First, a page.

August 2007

Our Destiny Lies NOT in Tax Trickery
By Dr. Don Racheter

The recent overwhelming rejection (15% for, 85% against[1]) of “Project Destiny” by the voters of three central Iowa counties (Dallas, Polk, and Warren) is further evidence that taxpayers do not appreciate politicians, bureaucrats, and other elites trying to manipulate and deceive them.  Project Destiny involved an attempt to raise the sales tax in these communities by 17% (from six to seven cents on the dollar) and use the proceeds for cultural attractions like bike paths, the zoo, and botanical center as well as unspecified “capital improvements,” “debt relief,” and “property tax relief” by the local governments in the three counties.[2]

A special “Yes to Destiny” committee was formed to promote the tax increase and reportedly raised and spent over $750,000 on their effort, while the “No to Destiny” opposition only raised and spent around $7,000.[3] The head of the opposition group, George Davey, explained the very disparate results of the 99 to 1 spending disadvantage by saying “When you’re peddling facts against fiction, you get a lot of bang for your buck!”[4]  One opponent alleged that the “Yes to Deceit” campaign put out brochures that trumpeted the projected property tax reductions without ever mentioning they would be funded by the sales tax increase.[5]

Since everyone pays sales taxes, including poor and working Iowans, while only those who own property get a break when property taxes are lowered, and those who own large amounts of property get the largest breaks, it was not surprising that labor unions and other groups that champion the poor and working class joined the tax groups in opposition to Project Destiny.[6]  Government leaders who were championing the plan were not as credible because of recent failures by school officials to spend money raised by a tax increase as promised and because of the Central Iowa Employment and Training Consortium (CIETC) scandal.[7]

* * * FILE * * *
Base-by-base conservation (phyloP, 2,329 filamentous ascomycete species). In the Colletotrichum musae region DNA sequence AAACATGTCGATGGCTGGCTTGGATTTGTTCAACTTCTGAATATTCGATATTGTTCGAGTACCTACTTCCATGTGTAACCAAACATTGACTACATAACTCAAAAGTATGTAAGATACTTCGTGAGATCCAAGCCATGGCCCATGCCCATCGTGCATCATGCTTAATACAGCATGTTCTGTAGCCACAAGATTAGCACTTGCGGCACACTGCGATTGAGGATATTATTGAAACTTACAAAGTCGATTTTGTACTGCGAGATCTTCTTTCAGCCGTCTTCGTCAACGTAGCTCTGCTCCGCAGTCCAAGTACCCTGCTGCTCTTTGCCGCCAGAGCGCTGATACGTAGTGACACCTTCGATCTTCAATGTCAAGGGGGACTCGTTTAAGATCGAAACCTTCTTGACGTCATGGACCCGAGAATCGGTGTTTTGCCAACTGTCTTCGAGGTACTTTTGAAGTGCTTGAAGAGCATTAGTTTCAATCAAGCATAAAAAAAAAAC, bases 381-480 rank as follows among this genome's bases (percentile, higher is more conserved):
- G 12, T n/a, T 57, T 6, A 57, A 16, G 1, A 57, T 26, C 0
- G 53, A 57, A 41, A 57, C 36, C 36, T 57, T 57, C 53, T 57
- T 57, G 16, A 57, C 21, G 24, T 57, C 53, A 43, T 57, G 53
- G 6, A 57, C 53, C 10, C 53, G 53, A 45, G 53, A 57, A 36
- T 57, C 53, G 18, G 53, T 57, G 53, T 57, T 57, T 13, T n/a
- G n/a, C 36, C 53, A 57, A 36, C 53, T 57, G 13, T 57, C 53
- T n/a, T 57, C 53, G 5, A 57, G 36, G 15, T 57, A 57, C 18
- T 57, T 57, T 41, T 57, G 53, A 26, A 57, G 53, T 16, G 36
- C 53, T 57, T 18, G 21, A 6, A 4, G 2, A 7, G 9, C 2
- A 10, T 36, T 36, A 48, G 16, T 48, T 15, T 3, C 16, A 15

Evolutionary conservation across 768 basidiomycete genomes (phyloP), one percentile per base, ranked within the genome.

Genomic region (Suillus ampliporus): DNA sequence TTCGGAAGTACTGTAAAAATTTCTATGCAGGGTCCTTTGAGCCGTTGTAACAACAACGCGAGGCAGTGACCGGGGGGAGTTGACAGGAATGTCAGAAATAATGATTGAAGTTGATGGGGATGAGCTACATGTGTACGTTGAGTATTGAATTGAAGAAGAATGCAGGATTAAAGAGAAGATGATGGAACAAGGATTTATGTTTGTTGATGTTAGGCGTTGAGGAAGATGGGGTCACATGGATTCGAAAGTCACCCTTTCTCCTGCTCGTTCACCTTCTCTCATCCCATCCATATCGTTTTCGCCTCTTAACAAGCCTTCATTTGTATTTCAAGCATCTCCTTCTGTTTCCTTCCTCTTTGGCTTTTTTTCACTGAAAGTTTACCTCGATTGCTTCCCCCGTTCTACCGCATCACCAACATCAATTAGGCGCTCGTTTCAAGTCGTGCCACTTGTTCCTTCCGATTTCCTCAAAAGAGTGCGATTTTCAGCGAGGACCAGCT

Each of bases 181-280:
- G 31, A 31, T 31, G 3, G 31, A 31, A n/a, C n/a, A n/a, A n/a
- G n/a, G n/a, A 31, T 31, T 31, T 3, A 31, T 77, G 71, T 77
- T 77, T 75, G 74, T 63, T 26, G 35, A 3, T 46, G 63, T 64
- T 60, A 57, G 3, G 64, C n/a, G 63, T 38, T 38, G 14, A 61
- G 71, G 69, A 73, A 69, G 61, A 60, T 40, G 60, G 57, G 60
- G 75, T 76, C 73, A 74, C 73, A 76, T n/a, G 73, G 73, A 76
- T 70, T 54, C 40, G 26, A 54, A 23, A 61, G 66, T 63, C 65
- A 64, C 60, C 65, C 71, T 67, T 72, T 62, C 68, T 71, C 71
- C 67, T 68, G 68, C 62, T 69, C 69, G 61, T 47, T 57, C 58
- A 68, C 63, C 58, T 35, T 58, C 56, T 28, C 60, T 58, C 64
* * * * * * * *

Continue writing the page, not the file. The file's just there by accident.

Many taxpayers also suspected the promised property tax relief would be a sham.  What one pays in property tax is a multiplication of the millage rate times the assessed valuation of the property, so even if the tax rate is reduced, if the assessed value of the property is increased, the taxpayer may end up paying as much, or even more, from the supposed “tax cut.”  Having seen this ploy played out time and again by government officials, taxpayers were understandably suspicious of how much, if any, benefit they would actually receive from the Project Destiny plan.

We have seen many instances where Iowans have voted by over 60% to approve increased taxation for bonds to construct a new elementary school in a district with increased enrollment when officials have made a case with the facts.  However, when leaders try to “pull a fast one,” or are perceived as doing so, as happened with Yes to Destiny, taxpayers are quick to use their constitutional protection of the right to vote on increasing their taxes to “just say NO.”  It is vital that we not give up this right to vote on sales tax increases, bond issues, and other proposed tax increases as has been proposed in the Iowa Legislature by the Iowa Association of School Boards.[8]

Dr. Don Racheter is President of Public Interest Institute (PII) and a member of the Board of Directors of Tax Education Foundation.

The views expressed herein are those of the author and not necessarily those of PII or Tax Education Foundation. They are brought to you in the interest of a better-informed citizenry.

[4] Ibid.
[5] UrbandaleGuy posted the following on Thu Jul 05, 2007 9:15 am at

What is wrong with the “Yes to Deceit” crowd? On Monday 7-2 we received yet another brochure, in the mail, promoting this tax and spend scheme.  Once again the colorful and well crafted brochure men-tioned, four different times, the words “lower your property taxes” and “cut property taxes.” Once again it stated that if we vote yes for this proposal, that our kids and grand kids will magically stay in Iowa.

And yet, once again, in the entire language of the sales piece, these people conveniently left out ANY mention whatsoever of this being a tax increase of any kind … let alone that it is a 16.7% increase in the sales tax that everyone, including those with lower incomes and those who rent or live in mobile homes, will pay!

I understand that many, if not most, of those actively involved in the promotion of this regressive tax increase own or control large amounts of property, and will benefit greatly from shifting their tax burden to others. However, I will never understand why they would continue with these tactics designed to mislead those who may not be paying close attention.

As my son’s 19 year old friend told me today, “people are not leaving Iowa because we do not have enough bike trails. They are leaving Iowa because we have too many taxes.”